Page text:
The destructive power of the negative

Recently the Rhodes Business School exhibited its MBA and PDEM offerings at the Leaderex exhibition at the Sandton Convention Center in Johannesburg.

Nearly every conversation started with ‘I believe you have no water.’ That can be quite a downer. The destructive power of the negative is just amazing.

Municipal problems take stage

Makana has always had its problems. Why did Colonel Graham even stop in here? Did he fall off his horse? Or was it just that he wanted to give his children a decent education? He must have been quite bonkers.

But that’s our heritage and we cannot change it. Unless we want to re-establish our lives at the bottom of  Howieson’s Poort, that is.

For some odd reason I was recently asked to address a ‘ Conversation’ facilitated by the Grahamstown Business Forum. This is what I had to say.

Irrespective of what the old South African text books may tell you about the 1820 Settlers, Grahamstown should never have grown beyond another dusty dorp. However along came the rafts of clerics, academics, civil servants and workers. Yes, people are the natural resource of Makana. Not much else.

Today Statistics SA tells us Makana has 80 390 citizens. About 20 000 are children under 14 years of age and most of them are on grants. 32, 5% or about 26 000 are unemployed. The youth unemployment rate is at a staggering level of 42%.

So more than 46 000 of the 80 390 Makana citizens, (58%) have virtually nothing. Add in the elderly and it gets even more depressing.

SARS statistics now shows that the privileged of Makana are 7 398 and are the taxpayers who collectively earn around R1, 5 billion/pa and pay about R250 million/pa in personal income tax. They have an average income of around R202 000/pa. Going by the national average about 700 citizens earn over R500 000/pa.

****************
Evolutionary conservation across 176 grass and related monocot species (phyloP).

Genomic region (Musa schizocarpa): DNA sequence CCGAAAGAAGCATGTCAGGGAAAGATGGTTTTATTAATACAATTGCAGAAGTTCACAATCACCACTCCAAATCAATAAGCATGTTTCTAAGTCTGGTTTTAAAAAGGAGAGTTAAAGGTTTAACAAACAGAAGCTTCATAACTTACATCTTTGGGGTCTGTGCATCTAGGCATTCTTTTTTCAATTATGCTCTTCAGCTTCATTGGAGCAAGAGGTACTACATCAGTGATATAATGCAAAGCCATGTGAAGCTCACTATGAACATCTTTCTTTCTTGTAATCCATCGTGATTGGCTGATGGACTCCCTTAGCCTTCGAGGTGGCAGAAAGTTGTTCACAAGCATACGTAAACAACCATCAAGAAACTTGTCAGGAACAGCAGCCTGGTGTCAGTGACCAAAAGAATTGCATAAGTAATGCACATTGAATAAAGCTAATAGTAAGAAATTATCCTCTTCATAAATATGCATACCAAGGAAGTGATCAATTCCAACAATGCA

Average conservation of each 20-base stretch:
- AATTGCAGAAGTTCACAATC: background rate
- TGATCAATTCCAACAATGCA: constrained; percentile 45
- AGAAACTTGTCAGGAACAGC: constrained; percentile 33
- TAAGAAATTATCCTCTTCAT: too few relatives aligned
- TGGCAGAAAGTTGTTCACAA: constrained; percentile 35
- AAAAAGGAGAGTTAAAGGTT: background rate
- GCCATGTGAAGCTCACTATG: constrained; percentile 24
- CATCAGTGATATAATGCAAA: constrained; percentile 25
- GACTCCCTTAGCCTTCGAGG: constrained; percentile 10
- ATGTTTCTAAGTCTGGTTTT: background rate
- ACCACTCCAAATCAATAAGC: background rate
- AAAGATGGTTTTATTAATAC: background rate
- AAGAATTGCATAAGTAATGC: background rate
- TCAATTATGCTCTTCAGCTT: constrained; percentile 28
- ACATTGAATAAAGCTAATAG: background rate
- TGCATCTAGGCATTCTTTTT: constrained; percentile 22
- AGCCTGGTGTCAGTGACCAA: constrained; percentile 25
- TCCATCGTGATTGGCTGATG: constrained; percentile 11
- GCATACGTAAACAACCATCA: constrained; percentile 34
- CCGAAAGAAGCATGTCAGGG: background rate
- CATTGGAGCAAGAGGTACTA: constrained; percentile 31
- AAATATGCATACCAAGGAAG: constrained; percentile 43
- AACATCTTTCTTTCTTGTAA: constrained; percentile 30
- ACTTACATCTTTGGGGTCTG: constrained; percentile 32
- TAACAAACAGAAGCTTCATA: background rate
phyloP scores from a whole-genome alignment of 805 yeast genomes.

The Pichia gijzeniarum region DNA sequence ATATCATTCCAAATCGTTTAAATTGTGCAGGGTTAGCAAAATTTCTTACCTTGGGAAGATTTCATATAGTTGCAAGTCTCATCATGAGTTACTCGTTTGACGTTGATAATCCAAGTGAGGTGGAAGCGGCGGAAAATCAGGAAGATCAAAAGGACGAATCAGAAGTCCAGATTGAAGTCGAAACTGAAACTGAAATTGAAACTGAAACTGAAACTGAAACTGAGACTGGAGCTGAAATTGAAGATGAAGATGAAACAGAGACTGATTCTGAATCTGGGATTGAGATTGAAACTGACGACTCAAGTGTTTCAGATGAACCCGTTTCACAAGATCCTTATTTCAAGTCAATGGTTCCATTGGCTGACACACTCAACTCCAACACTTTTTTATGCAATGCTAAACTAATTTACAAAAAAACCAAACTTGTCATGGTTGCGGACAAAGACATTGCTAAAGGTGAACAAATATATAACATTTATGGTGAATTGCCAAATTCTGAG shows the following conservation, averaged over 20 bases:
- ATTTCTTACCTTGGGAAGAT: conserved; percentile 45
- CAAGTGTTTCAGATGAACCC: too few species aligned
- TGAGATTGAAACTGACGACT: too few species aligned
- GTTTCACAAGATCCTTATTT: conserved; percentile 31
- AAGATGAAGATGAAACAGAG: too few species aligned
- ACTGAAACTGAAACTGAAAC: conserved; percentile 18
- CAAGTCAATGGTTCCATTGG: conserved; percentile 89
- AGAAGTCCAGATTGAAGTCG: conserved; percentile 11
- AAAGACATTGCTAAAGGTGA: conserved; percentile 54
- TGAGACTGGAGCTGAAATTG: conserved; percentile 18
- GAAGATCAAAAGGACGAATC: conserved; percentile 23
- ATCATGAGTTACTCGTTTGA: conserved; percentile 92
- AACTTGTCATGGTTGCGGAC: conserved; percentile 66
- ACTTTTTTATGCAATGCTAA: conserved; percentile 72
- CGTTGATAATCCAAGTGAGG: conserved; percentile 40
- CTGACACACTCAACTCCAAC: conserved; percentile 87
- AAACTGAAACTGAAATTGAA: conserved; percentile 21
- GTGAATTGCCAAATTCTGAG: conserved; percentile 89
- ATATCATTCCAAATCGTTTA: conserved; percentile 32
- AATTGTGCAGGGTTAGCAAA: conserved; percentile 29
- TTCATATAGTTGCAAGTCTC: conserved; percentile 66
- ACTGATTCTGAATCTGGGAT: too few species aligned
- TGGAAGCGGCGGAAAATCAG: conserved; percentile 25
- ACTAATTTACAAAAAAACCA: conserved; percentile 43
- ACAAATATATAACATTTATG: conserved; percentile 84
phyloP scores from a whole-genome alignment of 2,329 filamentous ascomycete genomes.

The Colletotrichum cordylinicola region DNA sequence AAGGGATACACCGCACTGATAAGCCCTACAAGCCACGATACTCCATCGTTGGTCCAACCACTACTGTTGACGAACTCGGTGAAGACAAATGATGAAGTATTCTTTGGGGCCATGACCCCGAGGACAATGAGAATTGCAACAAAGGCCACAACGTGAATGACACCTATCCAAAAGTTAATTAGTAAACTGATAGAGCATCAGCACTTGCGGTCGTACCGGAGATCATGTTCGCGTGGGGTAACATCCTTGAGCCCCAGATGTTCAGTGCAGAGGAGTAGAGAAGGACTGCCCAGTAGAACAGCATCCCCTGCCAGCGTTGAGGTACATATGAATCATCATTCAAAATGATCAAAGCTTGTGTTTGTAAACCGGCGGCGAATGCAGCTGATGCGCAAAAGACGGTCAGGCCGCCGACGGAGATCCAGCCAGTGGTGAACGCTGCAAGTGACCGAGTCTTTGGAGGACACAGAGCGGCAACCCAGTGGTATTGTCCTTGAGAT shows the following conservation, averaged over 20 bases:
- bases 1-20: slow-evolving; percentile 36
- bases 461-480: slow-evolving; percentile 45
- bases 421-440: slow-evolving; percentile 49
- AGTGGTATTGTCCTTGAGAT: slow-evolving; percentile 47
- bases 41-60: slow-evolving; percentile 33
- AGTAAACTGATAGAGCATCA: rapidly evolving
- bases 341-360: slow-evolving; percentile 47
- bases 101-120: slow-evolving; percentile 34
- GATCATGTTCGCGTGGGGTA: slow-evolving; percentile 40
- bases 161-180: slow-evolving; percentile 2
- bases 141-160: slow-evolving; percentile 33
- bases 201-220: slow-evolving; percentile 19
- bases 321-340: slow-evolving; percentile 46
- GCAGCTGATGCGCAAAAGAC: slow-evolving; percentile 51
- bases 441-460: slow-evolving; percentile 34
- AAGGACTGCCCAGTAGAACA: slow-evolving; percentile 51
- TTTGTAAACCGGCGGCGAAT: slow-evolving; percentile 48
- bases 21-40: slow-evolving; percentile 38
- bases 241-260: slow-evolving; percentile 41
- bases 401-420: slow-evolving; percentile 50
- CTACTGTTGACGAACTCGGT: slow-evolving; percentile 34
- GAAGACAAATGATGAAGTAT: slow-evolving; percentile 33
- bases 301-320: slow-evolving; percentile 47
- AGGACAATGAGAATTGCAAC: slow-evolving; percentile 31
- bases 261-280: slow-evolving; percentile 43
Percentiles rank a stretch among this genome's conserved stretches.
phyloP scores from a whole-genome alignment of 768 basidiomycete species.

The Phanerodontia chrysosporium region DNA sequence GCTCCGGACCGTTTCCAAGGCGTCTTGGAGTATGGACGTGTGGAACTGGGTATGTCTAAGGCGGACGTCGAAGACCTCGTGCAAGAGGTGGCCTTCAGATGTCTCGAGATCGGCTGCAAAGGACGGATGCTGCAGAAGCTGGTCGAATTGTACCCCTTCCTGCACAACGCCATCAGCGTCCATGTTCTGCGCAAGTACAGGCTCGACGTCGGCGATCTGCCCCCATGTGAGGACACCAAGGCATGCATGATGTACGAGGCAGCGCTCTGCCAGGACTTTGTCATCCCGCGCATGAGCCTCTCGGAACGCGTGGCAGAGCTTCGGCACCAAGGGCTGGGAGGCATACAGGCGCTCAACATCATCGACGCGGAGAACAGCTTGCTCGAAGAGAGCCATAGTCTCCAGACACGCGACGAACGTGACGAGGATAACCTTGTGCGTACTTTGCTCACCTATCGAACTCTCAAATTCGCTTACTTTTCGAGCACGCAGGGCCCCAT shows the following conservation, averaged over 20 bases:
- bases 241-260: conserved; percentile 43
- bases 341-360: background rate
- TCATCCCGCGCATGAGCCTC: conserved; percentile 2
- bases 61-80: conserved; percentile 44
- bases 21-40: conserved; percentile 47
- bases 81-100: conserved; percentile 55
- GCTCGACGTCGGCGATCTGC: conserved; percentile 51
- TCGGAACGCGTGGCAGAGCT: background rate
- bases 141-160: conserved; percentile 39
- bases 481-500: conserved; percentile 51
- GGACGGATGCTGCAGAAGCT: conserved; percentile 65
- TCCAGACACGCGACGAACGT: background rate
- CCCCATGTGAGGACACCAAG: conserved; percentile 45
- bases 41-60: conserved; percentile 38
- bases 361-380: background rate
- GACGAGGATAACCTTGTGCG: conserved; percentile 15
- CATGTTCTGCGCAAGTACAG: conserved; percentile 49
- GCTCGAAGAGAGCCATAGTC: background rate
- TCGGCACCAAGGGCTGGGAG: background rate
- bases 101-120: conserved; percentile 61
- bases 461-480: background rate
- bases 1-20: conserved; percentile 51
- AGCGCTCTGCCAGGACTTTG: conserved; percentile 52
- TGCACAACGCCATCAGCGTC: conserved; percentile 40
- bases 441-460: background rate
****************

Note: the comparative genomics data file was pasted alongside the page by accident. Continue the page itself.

If one factors in all forms of government subsidy received in Makana the total must greatly exceed the contributions made by its taxpayers. The Makana community could never stand on its own.

But that’s the negative stuff we all love to dwell on. The question is ‘what are we going to do about it?

 Some say that the municipality and government must come up with the vision and money to provide prosperity for all. If you believe that Pack for Perth right now!

If the Makana municipality and government could contain its vision, mission and limited resources to sorting out the infrastructural problems that would be worth a great deal. Thereafter its quest should be primarily focuses on addressing the massive problems of inequality and poverty.

The vision and mission for a prosperous Grahamstown has to come from its leaders. The attitude has got to change from dwelling on the negative to a spirit of co-operation and ‘Yes we can!’

Makana has more resources than most and is actually a privileged community compared to the lot of most of rural South Africa. In particular, Makana probably has more BRAINS per square kilometer than anywhere else in rural South Africa. We just don’t seem to be able to co-ordinate the resource.

We also need to dwell on a bit of Grahamstown history.

A gaggle of academics established Rhodes University. The money from the Rhodes will just bought a building. The community of Grahamstown started the monument project 50 years ago and then government paid for most of it. Guy Butler and friends started a festival and when it worked, the money followed in from all quarters. The consistent factor is that ideas are worthless, but when ideas are out into action the funding of donors, banks, government and business will soon follow.

Perhaps the suggestion is a Makana Codesa. A project where all of Makana’s stakeholders are locked in a room until they can haggle out sustainable solutions. It worked in getting us to the new SA and, with a spirit of co-operation and goodwill there is no reason why it shouldn’t work again. If we leave our egos at the door, that is.

So while parliament is failing to engage the true enemy we had better get on with it or there will be no winners.

Here are some other links to get us thinking:

Municipalities fail quality of life test

Fossil find a cue

Export degrees

Zemk’ iinkomo magwala



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